“Hey, fella, you haven’t changed much, have ya?” I asked, giving his nose a good rub. “Where’s little sister gone off to?”
Of course I didn’t expect an answer while talking to the roan. I walked to the galvanized trashcan at the center of the barn. Opening the lid, I smiled as I opened the old grain storage and got out a small handful of sweet feed. I held my palm out, trying not to flinch when Blueballs ate it. The rough surface of his big tongue barely missed any seed as he lapped the feed in.
“Ewww. You slimed me.” I laughed, wiping my hand off on the side of his neck.
He chuffed at me again, obviously begging for more, but I didn’t know how much he’d had that day, and I didn’t have more treats. Maybe I’d bring him an apple back later, but first I had to find Alison. I looked around the barn again. Half the stalls filled with horses as they sensed a human who could feed in the building, probably hoping to cage a treat like old Blue here. As the only one in the barn, I patted Blue once again and headed out, walking to the hay barn.
I stayed on the trail this time, smiling as Blue and another horse paced me along the electric fence that separated them from the rest of the land. When their fence ended, they stood at the corner of the field, staring at me. I gave them a half-hearted wave and looked ahead to the big red structure. As a 16-year-old, I lugged hay into that barn, filling it top to bottom. It held hundreds of round rolls of hay, and even more of the smaller square bales. Bill was somewhat modern, using tractors to stack and move the hay as needed, with large forks to spear the round bales and taking them to the field as needed. But my manual labor sculpted my body and hardened my muscles.
This time of year, the barn would be mostly empty since the harvest wouldn’t come for another couple of months. The empty space sheltered my Jeep, parked out of the way with other unused cars and trucks. Hopefully, it would start up. Lord knew how long it had been sitting, but knowing Bill, he had kept it in great shape the same way he kept all of his vehicles. The Jeep sat outside the main doors of the barn, its black paint gleaming in the sunshine. Other than a ding in the bumper, Bill had kept the Jeep flawless and wonderfully preserved. Sun-bleached fuzzy dice hung from the rearview mirror. I peaked inside the open window and noticed the recent detailing.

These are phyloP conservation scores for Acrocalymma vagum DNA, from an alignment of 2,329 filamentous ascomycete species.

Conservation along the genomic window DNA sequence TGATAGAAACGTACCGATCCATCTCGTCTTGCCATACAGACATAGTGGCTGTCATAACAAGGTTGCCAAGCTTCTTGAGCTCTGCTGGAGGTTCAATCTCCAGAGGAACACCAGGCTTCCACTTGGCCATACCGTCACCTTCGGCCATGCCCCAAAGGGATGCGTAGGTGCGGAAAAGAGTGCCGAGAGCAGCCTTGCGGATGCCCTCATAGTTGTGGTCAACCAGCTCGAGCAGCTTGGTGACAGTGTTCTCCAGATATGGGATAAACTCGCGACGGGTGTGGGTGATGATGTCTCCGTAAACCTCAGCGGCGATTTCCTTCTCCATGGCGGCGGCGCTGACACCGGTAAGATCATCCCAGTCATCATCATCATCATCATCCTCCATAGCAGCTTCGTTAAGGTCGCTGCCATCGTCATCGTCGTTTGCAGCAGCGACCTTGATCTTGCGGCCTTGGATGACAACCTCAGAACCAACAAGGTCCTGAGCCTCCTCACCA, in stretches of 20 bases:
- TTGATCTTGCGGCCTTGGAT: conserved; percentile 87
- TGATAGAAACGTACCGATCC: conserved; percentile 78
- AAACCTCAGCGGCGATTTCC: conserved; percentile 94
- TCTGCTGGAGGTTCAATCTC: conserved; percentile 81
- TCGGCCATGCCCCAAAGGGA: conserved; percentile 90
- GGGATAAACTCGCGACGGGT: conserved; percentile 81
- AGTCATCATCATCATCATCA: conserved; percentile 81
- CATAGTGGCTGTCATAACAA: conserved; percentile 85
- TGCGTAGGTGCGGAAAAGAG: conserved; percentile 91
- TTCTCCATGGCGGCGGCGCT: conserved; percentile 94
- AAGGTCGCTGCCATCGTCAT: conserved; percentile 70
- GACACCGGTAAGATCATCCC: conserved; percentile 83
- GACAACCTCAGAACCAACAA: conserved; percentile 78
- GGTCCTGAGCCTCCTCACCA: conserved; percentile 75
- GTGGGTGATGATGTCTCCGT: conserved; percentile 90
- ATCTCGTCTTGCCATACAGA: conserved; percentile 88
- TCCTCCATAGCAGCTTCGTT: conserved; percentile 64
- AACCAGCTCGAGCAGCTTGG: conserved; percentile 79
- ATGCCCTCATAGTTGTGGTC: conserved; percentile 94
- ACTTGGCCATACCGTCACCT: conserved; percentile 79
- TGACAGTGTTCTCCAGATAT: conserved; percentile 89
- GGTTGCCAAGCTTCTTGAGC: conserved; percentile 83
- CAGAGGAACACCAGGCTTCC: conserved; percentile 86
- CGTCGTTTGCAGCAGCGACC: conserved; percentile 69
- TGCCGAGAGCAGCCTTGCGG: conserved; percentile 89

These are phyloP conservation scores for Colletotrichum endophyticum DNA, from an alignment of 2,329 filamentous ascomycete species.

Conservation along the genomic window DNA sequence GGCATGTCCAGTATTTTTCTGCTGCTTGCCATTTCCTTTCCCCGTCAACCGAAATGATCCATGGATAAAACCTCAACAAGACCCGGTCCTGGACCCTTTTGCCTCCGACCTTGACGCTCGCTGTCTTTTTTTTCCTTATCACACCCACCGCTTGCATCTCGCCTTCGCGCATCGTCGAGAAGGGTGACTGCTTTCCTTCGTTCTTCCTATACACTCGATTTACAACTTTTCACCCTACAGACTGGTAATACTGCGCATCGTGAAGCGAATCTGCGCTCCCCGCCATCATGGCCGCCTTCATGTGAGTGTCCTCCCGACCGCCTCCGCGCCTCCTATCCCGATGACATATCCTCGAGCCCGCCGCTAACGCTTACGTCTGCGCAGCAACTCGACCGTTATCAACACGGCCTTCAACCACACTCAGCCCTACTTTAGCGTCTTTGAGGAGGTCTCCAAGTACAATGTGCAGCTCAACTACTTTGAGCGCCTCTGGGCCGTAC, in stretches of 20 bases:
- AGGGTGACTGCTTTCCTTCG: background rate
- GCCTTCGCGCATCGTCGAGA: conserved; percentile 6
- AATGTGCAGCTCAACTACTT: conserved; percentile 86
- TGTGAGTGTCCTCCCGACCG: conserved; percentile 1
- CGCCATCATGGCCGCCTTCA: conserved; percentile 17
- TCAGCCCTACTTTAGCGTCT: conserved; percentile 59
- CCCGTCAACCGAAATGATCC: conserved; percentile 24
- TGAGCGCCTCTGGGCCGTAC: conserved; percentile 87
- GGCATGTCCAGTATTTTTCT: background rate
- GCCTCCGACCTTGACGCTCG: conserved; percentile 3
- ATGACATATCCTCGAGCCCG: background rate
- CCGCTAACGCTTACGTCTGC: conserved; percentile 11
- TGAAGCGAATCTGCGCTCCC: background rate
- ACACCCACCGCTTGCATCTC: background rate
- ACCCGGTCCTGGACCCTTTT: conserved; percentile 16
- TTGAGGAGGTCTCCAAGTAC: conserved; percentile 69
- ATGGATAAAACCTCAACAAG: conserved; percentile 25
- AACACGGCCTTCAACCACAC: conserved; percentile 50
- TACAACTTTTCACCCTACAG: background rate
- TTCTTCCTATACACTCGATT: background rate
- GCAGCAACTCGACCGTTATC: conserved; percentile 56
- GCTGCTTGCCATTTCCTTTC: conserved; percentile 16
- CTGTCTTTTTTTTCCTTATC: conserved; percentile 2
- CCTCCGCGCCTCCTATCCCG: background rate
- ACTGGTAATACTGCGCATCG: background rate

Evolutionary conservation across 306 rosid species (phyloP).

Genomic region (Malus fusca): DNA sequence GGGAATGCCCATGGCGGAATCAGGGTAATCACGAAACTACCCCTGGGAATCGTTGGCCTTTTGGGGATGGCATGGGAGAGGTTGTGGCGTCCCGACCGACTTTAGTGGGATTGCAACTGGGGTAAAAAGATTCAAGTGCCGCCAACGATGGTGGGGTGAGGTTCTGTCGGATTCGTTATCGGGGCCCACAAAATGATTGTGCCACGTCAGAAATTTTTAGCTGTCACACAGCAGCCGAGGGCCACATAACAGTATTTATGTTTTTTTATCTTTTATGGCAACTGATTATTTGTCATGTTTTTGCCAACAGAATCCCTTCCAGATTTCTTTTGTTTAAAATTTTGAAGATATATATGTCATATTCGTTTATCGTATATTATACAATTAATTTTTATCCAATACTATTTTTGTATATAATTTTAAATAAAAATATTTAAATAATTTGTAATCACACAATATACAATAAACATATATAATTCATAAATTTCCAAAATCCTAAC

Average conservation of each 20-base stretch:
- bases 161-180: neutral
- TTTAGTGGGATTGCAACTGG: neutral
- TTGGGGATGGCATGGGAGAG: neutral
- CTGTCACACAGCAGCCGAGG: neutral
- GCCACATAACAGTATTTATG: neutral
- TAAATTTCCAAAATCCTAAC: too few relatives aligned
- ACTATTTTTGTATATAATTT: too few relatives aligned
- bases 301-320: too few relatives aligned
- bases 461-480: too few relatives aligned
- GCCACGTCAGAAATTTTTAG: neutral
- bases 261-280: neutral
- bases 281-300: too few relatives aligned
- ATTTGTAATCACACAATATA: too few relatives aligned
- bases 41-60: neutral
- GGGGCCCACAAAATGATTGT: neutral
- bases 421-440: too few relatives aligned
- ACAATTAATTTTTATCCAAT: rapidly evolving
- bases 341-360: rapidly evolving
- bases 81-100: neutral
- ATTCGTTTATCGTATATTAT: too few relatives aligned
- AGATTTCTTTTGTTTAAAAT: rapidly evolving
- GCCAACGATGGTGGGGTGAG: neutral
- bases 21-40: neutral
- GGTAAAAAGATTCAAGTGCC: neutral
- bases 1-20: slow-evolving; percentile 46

“Wow,” I reached in and gripped the steering wheel with one hand. My thoughts filled with memories revolving around that Jeep. When I left for boot camp, I knew I wouldn’t be stateside long, as the nation had been at war or in some sort of armed conflict since I was in middle school. Leaving suited me, and if it got me away from the ranch, that suited me even better. I didn’t need a car overseas and paying for insurance or storage hadn’t made any sense. I handed the keys and title over to my mom, expecting her to sell it. Yet, here it was.
“Tim, I said stop!” A female voice broke the silence, and I heard a slap and a gasp from within the barn.
Training kicked in. Although unarmed and unaware of the full situation, I approached the door as I would any potentially hostile building. I entered low to make myself a smaller target, squinting and trying to force my eyes to adjust to the darker interior of the barn faster. A broad shouldered guy gripped a young woman by the shoulder. He tried to kiss her as she swung wildly with the arm that wasn’t trapped against her body. The top three buttons on her shirt were torn open, and a red mark rose on her left cheek. Tears brimmed on her cheeks, ready to fall. Checking my periphery, I made sure there was no one else about, and approached stealthily, walking as quietly but as quickly as I could. At the last moment, the woman saw me approach. Her eyes widened and she quit struggling.
The guy must have thought the girl gave in. He pressed his lips against hers, and his hand relaxed in that moment. My fist crashed into his kidney. His whole body clenched in pain as the woman tore her body out of his grip. Agony covered the guys face, and with a start, I realized he couldn’t be any older than a high school student in his senior year. Still, he had brought this trouble and I’d already started the dance.
He took half a second and looked at me, sizing me up. Judging opponents by their looks could be deceptive and downright stupid in a fight. I knew he took in my lanky six-foot frame and wondered if his bigger bulk could overpower me. Within a heartbeat, he decided that it could. He swung a haymaker, counting on putting me out. I’d had insurgents jump into the fox hole with me that had more power and finesse than this loser. I ducked from his wild swing. Off balance with his right side exposed to me, I punched him hard in the gut, and he doubled over. A quick knee to the face put him down hard on his back.
“Don’t kill him,” the woman’s voice behind me begged, as I had my boot poised over his stomach ready to stomp his ribs.